Depression Risk Greater Soon after a Stroke

About a quarter of stroke patients were diagnosed with depression within two years of their stroke, researchers learned. Additionally, half of the cases of stroke patients who developed depression were diagnosed within the first three months.

In the three-month period after experiencing a stroke, the risk for developing depression is as much as eight times higher, according to findings published in JAMA Psychiatry.

Researchers from Copenhagen University analyzed patients from a register based cohort study in Denmark in order to examine whether the incidence of and risk factors for depression differ for patients with stroke compared to a reference population without stroke. Additionally, the researchers wanted to assess how depression influences mortality. All patients were older than age 15 years; about 157,000 patients had a first time hospitalization for a stroke between January 1, 2001 and December 31, 2011, while a reference, non stroke, hospitalized population was matched for age, sex and municipality. The investigators defined outcomes out depression by using hospital discharge diagnoses or antidepressant medication use.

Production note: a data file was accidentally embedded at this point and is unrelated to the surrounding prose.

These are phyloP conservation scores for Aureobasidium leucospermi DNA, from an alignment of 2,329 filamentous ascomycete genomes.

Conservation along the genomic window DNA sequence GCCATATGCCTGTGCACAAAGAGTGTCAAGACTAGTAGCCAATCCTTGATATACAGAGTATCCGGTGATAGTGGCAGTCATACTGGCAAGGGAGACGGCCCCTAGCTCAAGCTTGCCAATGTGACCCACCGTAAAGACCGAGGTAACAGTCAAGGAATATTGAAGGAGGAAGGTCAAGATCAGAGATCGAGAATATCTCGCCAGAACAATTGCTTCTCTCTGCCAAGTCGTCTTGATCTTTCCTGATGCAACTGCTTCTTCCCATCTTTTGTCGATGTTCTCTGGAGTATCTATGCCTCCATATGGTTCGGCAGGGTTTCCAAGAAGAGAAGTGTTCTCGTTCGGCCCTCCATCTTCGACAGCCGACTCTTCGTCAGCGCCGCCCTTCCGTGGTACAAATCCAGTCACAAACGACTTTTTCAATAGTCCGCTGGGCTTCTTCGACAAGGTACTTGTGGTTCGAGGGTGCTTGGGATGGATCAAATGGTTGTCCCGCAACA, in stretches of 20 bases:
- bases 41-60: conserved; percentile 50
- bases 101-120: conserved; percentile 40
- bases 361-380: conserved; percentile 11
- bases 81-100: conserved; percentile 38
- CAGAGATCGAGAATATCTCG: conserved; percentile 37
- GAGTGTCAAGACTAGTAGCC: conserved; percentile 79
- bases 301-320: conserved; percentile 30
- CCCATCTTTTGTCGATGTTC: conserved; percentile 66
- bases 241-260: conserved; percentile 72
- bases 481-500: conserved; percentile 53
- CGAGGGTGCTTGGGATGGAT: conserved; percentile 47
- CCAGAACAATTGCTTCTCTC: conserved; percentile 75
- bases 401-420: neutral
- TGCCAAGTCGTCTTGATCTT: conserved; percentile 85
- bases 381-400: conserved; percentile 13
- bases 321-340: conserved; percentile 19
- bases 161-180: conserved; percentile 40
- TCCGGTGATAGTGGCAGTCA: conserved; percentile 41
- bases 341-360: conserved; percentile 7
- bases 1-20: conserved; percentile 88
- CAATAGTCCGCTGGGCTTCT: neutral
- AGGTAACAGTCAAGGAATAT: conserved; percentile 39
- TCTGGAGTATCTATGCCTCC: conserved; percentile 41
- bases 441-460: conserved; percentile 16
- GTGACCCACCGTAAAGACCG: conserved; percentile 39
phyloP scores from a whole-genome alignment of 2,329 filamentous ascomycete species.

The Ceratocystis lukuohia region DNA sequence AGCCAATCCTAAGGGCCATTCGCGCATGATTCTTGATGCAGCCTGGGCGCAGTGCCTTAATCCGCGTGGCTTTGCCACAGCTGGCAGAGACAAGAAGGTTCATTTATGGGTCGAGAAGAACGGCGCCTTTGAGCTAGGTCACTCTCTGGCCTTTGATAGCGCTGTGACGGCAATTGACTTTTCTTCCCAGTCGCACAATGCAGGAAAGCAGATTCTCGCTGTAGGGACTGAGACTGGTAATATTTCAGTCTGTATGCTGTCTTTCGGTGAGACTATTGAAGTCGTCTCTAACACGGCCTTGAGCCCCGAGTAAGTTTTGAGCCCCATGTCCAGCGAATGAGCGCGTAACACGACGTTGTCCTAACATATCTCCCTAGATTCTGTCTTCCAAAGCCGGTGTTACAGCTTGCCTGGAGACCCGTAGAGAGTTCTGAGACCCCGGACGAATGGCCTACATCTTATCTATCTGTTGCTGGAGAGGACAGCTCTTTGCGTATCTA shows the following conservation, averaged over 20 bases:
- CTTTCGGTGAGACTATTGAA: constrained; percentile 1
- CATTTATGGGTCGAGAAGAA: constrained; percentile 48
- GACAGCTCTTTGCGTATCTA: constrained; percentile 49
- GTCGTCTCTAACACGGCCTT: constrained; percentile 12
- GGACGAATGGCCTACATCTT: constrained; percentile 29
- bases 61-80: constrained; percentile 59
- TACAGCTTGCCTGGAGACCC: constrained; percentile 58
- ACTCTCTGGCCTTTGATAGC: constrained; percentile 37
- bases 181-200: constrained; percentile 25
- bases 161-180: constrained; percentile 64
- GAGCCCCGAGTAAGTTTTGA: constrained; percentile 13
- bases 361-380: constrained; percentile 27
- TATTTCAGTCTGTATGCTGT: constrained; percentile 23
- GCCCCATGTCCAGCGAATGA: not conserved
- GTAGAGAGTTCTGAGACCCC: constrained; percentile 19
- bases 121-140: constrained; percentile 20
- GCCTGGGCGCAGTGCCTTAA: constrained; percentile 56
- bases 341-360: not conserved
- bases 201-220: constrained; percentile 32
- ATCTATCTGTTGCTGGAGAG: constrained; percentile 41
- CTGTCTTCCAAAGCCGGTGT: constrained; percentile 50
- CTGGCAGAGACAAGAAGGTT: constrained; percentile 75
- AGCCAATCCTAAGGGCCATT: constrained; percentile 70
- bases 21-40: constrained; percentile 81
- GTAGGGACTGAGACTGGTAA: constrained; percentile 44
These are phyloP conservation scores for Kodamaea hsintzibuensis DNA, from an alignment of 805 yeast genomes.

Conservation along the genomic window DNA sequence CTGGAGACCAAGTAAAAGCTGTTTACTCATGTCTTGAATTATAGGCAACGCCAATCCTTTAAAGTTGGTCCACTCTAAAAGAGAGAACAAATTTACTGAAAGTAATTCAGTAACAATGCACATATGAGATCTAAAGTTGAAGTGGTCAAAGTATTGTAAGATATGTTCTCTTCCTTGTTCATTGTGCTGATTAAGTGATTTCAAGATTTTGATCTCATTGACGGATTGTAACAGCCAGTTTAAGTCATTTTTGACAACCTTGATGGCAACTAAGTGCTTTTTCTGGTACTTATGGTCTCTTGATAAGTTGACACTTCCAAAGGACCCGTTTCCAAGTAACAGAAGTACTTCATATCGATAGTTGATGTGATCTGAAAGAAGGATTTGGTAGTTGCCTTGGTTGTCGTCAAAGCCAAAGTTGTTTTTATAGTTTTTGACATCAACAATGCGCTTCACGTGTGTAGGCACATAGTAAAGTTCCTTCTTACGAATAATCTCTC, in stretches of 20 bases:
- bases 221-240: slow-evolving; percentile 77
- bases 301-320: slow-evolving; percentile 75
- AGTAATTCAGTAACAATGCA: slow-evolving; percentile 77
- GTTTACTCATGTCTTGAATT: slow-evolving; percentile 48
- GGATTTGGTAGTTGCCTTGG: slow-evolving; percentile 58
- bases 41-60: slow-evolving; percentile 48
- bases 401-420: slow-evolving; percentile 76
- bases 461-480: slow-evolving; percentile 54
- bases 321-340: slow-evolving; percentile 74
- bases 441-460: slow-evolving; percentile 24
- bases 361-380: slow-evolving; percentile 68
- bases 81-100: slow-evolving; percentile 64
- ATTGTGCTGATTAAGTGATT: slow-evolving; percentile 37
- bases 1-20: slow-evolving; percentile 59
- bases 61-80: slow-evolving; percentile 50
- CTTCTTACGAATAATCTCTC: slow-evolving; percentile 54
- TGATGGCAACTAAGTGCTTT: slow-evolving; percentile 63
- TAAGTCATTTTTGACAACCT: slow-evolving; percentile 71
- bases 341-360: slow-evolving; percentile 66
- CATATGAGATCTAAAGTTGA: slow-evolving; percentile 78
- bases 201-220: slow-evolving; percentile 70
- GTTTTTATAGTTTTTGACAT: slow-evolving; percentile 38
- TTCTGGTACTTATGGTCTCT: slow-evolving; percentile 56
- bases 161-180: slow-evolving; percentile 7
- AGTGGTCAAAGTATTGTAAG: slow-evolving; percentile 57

About a quarter of the stroke patients were diagnosed with depression within two years of their stroke, the researchers learned. Additionally, half of the cases of stroke patients who developed depression were diagnosed within the first three months, they found. In comparison, the non stroke population was diagnosed with depression at a rate of about 8 percent within two years, while only about a quarter of those cases developed depression within the first three months of discharge. Thus, the researchers extrapolated that the risk of depression in patients during the first three months after their stroke was eight times higher than the reference population.

Significant risk for depression for patients with stroke and the reference population included older age, female sex, a solitary living situation, a basic education level, diabetes, high level of somatic comorbidity, history of depression and stroke severity (for stroke patients) the researchers elaborated.

Mortality related to depression was approximately twice as high in the reference population than the stroke population, though similar patterns were found for natural and unnatural causes of death in both populations.

"Depression is common in patients with stroke during the first year after diagnosis, and those with prior depression or severe stroke are especially at risk," the study authors concluded. "Because a large number of deaths can be attributable to depression after stroke, clinicians should be aware of this risk.

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